Blue Jays at Detroit, May 23-26

Thursday, May 23 2024 @ 01:10 PM EDT

Contributed by: Magpie

On the road again, with a seven game trip to a couple of Original Six cities. (not that there ever was an Original Six anywhere, one of those myths that has always irritated the hell out of me.)

It's been about ten years since the Tigers were any good, and there's normally a reward for Years of Badness. (And the Tigers were pretty bad. Three straight seasons losing at least 98 games? Try that here.) Those rewards should be starting to appear by now, in the form of high draft picks developing into contributing major leaguers. It hasn't quite happened. Their timing could have been better - Detroit got to make the first pick in both 2018 (they took Casey Mize) and in 2020 (they drafted Spencer Torkelson.) Alas for them, they only had the fifth pick in 2019. You know, the year Adley Rutschman went first overall, with Bobby Witt Jr right behind him. I think Riley Greene is probably going to be a very nice player, but Rutschman and Witt are MVP candidates right now. Them's the breaks.

The draft pick who is working out, and quite splendidly, is the guy they took in the ninth round back in 2018. The Blue Jays shouldn't see Tarik Skubal this weekend, which is good news for the Blue Jays. (In other good news, they probably won't have to deal Garrett Crochet again when they move on to Chicago.)

But Matt Manning is scheduled to work on Friday - you remember him, he no-hit the Jays last year - and Saturday's starter will be the skinny RH Reese Olson, who has pitched just marvellously this season, even better than Skubal. Olson was roughed up by the Pirates in his second start of the year back on April 8. In his seven starts since then, he's gone a truly bizarre 0-4, 1.35 which hardly seems possible. But the Tigers - not exactly an offensive powerhouse - have been shut out in three of those seven starts, and scored just one run on another occasion.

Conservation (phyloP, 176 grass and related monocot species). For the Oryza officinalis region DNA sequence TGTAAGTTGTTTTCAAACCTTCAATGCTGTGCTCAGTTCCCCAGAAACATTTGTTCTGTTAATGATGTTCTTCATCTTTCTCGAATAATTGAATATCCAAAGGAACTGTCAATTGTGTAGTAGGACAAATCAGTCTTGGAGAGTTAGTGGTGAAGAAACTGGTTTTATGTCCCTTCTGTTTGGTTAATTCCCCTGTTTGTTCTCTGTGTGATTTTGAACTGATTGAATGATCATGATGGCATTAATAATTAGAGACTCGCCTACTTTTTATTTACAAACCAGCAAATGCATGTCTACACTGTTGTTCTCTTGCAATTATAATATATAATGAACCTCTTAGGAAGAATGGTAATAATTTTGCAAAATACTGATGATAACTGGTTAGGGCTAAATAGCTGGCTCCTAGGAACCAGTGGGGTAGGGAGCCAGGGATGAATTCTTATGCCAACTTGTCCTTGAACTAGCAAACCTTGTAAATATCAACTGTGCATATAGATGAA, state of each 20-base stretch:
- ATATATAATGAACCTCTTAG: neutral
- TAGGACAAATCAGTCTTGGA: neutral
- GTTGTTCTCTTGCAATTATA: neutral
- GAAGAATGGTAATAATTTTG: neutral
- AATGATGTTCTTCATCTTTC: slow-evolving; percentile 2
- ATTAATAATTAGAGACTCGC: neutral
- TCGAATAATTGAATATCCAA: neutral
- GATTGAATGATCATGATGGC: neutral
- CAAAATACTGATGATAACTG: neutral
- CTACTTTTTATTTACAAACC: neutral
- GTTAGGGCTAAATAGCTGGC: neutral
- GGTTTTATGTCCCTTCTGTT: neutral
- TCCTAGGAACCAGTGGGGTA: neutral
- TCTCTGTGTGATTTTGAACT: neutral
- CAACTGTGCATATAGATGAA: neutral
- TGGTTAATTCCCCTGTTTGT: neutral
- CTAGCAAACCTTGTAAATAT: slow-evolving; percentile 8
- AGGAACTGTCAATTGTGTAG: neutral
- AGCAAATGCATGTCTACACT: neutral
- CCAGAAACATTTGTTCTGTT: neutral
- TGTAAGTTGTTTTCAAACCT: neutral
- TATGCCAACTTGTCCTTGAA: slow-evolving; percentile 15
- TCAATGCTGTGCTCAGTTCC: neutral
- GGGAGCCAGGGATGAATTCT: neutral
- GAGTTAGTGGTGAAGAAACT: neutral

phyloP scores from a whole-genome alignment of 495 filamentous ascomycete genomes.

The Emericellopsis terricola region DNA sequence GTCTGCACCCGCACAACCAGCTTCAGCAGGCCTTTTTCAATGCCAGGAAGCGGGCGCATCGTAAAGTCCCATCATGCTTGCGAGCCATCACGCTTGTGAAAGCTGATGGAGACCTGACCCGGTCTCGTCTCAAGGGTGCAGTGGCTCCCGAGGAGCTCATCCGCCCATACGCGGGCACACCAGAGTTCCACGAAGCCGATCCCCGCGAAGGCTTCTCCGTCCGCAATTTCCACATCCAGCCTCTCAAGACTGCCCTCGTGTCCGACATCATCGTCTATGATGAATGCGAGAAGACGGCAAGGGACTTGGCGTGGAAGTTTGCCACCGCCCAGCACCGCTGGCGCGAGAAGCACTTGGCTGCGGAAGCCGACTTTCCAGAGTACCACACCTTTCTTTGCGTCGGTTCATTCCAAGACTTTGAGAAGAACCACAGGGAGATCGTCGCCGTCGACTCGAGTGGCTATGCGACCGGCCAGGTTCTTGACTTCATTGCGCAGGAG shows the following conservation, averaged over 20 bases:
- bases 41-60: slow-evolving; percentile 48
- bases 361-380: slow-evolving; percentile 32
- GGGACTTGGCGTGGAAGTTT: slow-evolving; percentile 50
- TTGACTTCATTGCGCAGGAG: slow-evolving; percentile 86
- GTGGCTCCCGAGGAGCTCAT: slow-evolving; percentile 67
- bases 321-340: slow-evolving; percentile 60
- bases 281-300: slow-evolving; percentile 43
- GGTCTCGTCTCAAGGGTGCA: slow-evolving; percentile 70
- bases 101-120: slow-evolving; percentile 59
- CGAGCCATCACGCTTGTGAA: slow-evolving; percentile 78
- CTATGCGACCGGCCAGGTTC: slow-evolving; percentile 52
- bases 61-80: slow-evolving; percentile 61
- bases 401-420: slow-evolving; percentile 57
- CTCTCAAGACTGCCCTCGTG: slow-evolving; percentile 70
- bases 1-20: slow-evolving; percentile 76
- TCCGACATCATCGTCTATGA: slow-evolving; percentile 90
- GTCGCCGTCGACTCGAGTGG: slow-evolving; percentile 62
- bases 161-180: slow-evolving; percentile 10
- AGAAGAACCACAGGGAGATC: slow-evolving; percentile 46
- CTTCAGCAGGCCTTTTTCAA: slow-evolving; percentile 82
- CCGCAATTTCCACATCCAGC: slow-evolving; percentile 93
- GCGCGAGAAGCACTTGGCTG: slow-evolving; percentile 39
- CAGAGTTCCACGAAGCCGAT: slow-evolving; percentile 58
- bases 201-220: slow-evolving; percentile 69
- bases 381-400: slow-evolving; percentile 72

Thu 23 May - Gausman (2-3, 4.89) vs Flaherty (1-3, 3.79)
Fri 24 May - Manoah (1-1, 3.00) vs Manning (1-1 4.88)
Sat 25 May - Berrios (5-3, 2.98) vs Olson (0-5, 2.16)

Sun 26 May - Kikuchi (2-4, 2.64) vs Mize (1-3, 4.57)


We were discussing the odd case of Jordan Romano the other day. On the one hand, Romano doesn't seem to have found his best form yet (bearing in mind that one bad outing for any reliever at this point in the season can make his overall numbers look bad for weeks afterward. If not months.) But on the other hand, Romano has clearly done his job - Closing the Game - about as well as he's ever done it. He's successfully closed out 7 games in 8 opportunities, which is 87.5% - his career totals are 104 out of 117, which is 88.9% (I think I'll call this figure Save Efficiency!) and that's really about as good as it gets. And to persuade you that this is indeed about as good as it gets, let's see how Romano's Save Efficiency compares with those of the pitchers with the most Saves in MLB history
Pitcher  Saves  Opportunities   Efficiency

Rivera 652 723 89.4
Nathan 377 423 89.1
Romano 104 117 88.9
Hoffman 601 677 88.8
Kimbrel 426 482 88.4
Jansen 428 485 88.2
Wagner 422 491 85.9
Rodriguez 417 513 85.2
Eckersley 390 461 84.6
Smith 478 581 82.3
Franco 424 525 80.8

Romano is a thoroughly modern Closer. He's not the Relief Ace, his job isn't to wriggle out of jams - on the 2024 Blue Jays, that job belongs to Yimi Garcia (for the moment, anyway.) Romano's job is to get the game over the finish line. And so he's generally not called upon until the ninth inning. As it happens, Romano has come on in the ninth inning in 92 of his 104 saves (88.5%). That's actually a little less than the frequency of ninth inning summonses for other modern closers, like Hoffman, Nathan, and Rodriguez. Each of those worthies entered the game in the ninth inning in more than 90% of their Saves.